“Movies are your church!” a date told me once when she couldn’t get my attention away from “The Philadelphia Story,” which was playing on Turner Classic Movies.
Robert Osborne, the charming, erudite, but never pompous, primary host of Turner Classic Movies was the high priest for all of us who worship the silver screen — from queers like me growing up in small towns to drag queens in urban gay bars to hetero suburban grandmothers. Osborne, 84, died on March 6 in his sleep in his New York City home, theater director and producer David Staller told the Los Angeles Times.
The LA Times, The Washington Post and other publications reported that Staller was Osborne’s life partner for 20 years.
Osborne’s New York Times obituary described Staller as “a longtime friend.” When asked why this term was used to describe Staller, Richard Sandomir, who wrote the obit, told the Times public editor, “I reached out to David Staller and ultimately ‘close friend’ was how he said he wanted to be identified.” (The Washington Post obituary ran a correction that said Staller was a “friend.”)
The mystery surrounding Osborne’s life seems fitting. Sitting in our living rooms, lying in bed – our eyes glued to TCM, it felt as if we knew Osborne. It seemed as if Osborne, our affable uncle, boyfriend, or pal, had stopped by to banter wittily one-on-one with us about the movies. What did it matter if we didn’t know about his personal life? If we thought (hoped) that someone who so knew and loved Tinsel Town and its stars was queer? In a mere one or two-minute intro to “All About Eve,” Osborne not only brought Margo Channing into our homes, he made us feel as if we had a personal connection to Bette Davis.
There are (and will be) other movie hosts. Alec Baldwin, Drew Barrymore and Ben Mankiewicz, among others, have talked knowledgeably and amusingly about movies on TCM. Yet, it’s hard to think of anyone who is as sophisticated, urbane or in love with movies as Osborne was. Former Washington Post TV critic Tom Shales aptly called him “an avatar of erudition.” As Staller told the LA Times, “It’s difficult to imagine a planet without him. He made the choice to call it a day, and he wants everyone to know that he’ll see them at the after party.”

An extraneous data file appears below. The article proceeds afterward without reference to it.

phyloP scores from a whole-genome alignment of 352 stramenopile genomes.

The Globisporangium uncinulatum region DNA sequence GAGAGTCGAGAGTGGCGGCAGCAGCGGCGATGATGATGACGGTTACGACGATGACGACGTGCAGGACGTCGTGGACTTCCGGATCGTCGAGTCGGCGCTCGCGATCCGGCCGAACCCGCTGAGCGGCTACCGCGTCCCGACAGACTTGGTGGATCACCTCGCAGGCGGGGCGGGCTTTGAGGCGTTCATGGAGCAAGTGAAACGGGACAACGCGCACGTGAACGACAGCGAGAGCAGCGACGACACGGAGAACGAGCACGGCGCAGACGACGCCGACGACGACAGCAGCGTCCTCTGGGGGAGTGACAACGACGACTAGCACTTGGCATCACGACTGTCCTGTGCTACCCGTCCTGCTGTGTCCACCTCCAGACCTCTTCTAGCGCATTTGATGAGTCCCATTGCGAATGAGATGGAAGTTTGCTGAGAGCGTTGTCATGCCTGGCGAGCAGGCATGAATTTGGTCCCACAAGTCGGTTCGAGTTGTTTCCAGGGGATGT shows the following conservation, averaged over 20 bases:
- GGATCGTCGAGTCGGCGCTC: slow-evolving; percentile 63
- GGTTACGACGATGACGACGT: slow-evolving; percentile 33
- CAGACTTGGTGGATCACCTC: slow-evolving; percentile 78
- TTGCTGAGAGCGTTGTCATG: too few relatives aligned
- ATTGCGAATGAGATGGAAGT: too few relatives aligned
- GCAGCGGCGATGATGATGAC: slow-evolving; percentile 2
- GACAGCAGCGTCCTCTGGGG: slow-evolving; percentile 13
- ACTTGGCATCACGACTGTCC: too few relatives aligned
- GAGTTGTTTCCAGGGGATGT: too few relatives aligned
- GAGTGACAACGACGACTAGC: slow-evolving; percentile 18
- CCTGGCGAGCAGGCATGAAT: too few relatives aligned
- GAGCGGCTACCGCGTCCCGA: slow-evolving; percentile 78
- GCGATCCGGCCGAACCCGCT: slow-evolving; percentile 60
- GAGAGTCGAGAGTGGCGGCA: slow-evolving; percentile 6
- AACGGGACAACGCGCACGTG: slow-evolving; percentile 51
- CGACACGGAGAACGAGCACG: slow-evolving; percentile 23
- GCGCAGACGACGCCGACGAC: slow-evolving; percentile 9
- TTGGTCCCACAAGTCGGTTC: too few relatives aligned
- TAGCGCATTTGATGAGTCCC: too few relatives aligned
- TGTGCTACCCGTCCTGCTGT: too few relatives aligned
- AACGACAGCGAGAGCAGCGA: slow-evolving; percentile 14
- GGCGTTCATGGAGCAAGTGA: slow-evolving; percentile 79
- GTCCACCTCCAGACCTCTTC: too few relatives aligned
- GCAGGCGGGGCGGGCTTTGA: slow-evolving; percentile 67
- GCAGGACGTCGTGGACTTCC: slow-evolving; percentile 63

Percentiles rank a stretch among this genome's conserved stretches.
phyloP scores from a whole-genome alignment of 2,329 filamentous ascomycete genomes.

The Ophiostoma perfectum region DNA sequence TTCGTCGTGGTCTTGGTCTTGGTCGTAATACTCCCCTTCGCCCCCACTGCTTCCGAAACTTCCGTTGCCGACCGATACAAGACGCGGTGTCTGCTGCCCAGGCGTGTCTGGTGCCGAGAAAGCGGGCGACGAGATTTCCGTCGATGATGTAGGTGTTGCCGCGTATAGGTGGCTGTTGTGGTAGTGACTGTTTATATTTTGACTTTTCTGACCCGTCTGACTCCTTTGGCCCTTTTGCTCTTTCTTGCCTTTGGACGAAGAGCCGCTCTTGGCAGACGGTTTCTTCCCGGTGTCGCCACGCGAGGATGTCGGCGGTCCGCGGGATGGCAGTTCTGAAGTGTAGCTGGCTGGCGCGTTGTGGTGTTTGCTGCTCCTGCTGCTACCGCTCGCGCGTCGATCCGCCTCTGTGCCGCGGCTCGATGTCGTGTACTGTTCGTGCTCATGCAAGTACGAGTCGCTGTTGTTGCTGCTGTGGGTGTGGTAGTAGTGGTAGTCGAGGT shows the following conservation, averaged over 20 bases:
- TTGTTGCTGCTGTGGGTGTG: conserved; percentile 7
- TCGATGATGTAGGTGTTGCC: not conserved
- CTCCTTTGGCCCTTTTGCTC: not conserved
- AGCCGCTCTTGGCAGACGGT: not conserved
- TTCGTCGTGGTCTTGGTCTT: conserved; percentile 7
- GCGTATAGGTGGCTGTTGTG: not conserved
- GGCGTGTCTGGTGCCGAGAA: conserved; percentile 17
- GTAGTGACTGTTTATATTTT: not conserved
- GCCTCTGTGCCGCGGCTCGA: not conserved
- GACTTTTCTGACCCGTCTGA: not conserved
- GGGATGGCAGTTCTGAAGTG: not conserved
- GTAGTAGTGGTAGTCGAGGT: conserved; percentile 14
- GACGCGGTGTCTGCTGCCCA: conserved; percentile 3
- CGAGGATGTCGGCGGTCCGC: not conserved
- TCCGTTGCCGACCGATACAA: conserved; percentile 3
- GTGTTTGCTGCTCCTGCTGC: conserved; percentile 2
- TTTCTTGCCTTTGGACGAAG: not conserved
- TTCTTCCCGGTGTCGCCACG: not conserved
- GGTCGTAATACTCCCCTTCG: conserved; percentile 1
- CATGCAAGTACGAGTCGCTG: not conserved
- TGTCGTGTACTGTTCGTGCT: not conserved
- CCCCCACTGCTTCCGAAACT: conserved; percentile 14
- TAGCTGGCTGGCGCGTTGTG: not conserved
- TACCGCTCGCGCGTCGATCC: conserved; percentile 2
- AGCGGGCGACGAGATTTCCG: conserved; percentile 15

Osborne, who was with TCM from its launch in 1994, was a Hollywood Reporter columnist. He was dubbed the “official biographer” of the Academy Awards for the books that he wrote on the Oscars. For the past 11 years, Osborne greeted celebs as they entered the red carpet at the Oscars.
He grew up in Colfax, Wash., a small town. All everyone talked about there was crops, he told interviewers. “I’d see Clifton Webb and Gene Tierney in ‘Laura’ and Bette Davis in ‘All About Eve,’” he told the New York Times, “and I’d think, ‘those people are so much more interesting than what I’m living around in this town.’”
Osborne was friends with Bette Davis, Olivia de Havilland and many other stars. Though he loved them, he sometimes spoke his mind. When he first met Davis, he wondered if he’d made the wrong impression. It was in 1977, and he urged her to see “Star Wars.”
“She said, ‘I hate that kinda movie,’” he told CBS’s Sunday Morning. “I said, ‘Oh, but it’s really good…’ And she…said, ‘…I HATE that kind of movie!’ And I said, ‘I can’t believe you would say something as stupid as that!’…I looked at her, and I knew I had her. And that’s what she was waiting for: A challenge. And we were friends from then on!”
Our celluloid dreams – of Fred and Ginger, Bette and Joan – Audrey and Kate are essential to us. Thank you, Robert, for connecting us with our dreams. R.I.P.
Kathi Wolfe, a writer and a poet, is a regular contributor to the Blade.